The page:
Develop, that is what Tony Sparano is going to have to do with Mark Sanchez in order for the Jets to get to the next level. Throughout his first three seasons Sanchez has proved he belongs. He is a proven winner and has shown the ability to make all the throws necessary to be successful in the NFL. The challenge now is to pair his game winning ability and physical talent with a system designed to help elevate his game to the next level.
His first two years in the league Sanchez operated in a run heavy offensive system. Brian Schottenheimer relied on a solid run game to help open up passing lanes which allowed easy completions and offered protection from the opposing pass rush. While this philosophy led the Jets to two AFC Championship games, Schottenheimer’s offense always featured extensive shifts, motions and checks, which can easily confuse a young quarterback. It always seemed that the offense would successfully ground and pound out of a two back set, hit some play action passes and once inside the red zone, out came the single back motion plays which failed to confuse defenses or offer consistent scoring opportunities.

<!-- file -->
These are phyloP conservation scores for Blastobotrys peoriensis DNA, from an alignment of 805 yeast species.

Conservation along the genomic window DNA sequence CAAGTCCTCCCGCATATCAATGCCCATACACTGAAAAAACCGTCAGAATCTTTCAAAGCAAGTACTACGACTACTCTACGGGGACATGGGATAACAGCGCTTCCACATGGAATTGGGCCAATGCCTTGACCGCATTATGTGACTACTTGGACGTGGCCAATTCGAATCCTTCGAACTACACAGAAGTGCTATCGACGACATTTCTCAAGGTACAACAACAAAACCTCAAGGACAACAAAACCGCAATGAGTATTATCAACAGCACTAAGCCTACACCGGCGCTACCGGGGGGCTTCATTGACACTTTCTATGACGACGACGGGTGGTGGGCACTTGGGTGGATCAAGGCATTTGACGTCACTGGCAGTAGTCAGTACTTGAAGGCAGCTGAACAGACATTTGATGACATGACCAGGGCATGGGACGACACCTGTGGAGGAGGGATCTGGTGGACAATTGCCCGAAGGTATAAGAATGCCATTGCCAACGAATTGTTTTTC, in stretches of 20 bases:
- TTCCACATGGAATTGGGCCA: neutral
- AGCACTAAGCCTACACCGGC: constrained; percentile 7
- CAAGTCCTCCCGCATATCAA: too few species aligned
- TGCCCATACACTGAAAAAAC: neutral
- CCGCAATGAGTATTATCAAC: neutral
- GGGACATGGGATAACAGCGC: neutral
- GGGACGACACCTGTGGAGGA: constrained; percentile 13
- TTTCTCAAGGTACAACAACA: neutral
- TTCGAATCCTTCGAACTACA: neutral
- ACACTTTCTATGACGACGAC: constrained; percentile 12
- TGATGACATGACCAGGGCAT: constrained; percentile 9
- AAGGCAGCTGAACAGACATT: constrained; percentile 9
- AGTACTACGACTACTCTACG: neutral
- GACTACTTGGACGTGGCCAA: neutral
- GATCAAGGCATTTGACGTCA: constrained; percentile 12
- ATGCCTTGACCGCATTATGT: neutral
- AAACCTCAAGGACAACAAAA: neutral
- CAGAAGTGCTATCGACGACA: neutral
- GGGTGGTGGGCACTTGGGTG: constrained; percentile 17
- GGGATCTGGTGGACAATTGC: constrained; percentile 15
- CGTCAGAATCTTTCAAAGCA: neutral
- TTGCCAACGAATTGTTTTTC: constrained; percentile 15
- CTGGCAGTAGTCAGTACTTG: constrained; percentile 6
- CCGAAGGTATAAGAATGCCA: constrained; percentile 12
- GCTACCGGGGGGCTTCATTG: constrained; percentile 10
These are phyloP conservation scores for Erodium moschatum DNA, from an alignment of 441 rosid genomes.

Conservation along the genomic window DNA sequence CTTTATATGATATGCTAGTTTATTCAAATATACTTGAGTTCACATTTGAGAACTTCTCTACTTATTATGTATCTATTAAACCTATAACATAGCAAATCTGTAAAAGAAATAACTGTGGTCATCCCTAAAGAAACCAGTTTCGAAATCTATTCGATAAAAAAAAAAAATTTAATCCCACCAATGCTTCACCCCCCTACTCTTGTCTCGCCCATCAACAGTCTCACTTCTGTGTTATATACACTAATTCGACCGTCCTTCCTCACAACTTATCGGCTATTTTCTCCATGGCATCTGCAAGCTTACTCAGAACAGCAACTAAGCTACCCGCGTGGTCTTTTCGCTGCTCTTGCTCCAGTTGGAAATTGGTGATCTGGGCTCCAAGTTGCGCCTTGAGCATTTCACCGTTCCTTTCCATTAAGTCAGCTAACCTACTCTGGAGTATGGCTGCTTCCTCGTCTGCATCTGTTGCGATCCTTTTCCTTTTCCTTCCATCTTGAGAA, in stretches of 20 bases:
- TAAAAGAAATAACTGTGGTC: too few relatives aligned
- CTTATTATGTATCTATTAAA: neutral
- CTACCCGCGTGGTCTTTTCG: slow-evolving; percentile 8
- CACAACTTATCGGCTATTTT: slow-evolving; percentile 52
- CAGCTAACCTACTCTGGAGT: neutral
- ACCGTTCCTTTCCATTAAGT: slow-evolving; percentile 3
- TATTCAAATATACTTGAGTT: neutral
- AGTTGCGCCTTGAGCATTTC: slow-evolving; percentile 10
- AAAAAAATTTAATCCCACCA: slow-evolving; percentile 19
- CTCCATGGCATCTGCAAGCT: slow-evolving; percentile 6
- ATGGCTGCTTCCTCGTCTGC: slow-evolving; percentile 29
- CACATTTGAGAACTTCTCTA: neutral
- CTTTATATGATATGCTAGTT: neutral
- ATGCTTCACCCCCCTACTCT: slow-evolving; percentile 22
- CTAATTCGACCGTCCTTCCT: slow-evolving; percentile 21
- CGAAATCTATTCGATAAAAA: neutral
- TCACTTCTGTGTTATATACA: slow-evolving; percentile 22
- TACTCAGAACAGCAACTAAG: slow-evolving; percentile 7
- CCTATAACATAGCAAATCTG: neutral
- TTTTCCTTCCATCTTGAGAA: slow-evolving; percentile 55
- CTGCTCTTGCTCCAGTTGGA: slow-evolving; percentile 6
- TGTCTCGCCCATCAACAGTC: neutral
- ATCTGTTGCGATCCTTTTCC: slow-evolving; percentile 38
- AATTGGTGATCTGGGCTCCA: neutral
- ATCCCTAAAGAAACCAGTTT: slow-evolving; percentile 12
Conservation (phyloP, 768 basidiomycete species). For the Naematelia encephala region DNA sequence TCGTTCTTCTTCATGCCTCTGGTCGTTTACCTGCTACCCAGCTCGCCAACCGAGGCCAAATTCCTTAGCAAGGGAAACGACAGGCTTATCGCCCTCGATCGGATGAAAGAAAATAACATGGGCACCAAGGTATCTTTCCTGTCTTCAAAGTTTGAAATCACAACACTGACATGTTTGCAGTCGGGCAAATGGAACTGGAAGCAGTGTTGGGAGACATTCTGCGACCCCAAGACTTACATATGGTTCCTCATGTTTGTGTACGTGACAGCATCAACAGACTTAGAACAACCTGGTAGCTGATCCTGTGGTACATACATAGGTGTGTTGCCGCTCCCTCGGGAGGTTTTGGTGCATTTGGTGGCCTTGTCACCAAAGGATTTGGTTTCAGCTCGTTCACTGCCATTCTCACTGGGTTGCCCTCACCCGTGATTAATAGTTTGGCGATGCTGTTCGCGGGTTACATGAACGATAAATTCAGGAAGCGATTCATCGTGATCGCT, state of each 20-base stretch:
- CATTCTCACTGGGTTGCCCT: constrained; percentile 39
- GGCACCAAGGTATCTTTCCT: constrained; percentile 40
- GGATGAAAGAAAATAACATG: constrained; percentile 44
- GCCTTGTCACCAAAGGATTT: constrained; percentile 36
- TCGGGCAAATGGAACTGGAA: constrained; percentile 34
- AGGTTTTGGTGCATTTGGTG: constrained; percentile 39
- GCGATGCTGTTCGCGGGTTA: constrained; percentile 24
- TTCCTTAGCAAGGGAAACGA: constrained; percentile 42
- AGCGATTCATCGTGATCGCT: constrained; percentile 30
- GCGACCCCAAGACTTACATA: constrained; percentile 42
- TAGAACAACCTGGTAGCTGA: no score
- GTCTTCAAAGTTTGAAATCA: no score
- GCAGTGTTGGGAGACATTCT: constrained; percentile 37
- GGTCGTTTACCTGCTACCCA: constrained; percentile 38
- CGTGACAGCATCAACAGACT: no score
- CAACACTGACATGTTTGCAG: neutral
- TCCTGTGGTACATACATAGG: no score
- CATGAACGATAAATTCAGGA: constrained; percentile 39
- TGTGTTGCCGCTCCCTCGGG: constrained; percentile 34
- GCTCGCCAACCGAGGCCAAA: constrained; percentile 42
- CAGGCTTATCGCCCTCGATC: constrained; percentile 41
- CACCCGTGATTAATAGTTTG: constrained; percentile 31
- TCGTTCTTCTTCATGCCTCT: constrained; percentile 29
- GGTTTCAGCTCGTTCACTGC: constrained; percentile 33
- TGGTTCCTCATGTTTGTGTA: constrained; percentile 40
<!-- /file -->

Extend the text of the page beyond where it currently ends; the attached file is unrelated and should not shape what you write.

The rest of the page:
In 2011 any glimmer of this previous identity seemed lost. No longer was the offense pounding defenses with the power running game, nor were they properly executing down field passes to stretch the field. It seemed as if defenses were dictating the tempo to the offense, which is never a sign of great success. With a poor performing offensive line, no run game to wear down the front seven and a lack of a vertical passing game, defenses could play more base fronts, dropping seven into coverage and relying on four rushers to apply pressure and force Sanchez into making a poor decision into crowded coverage.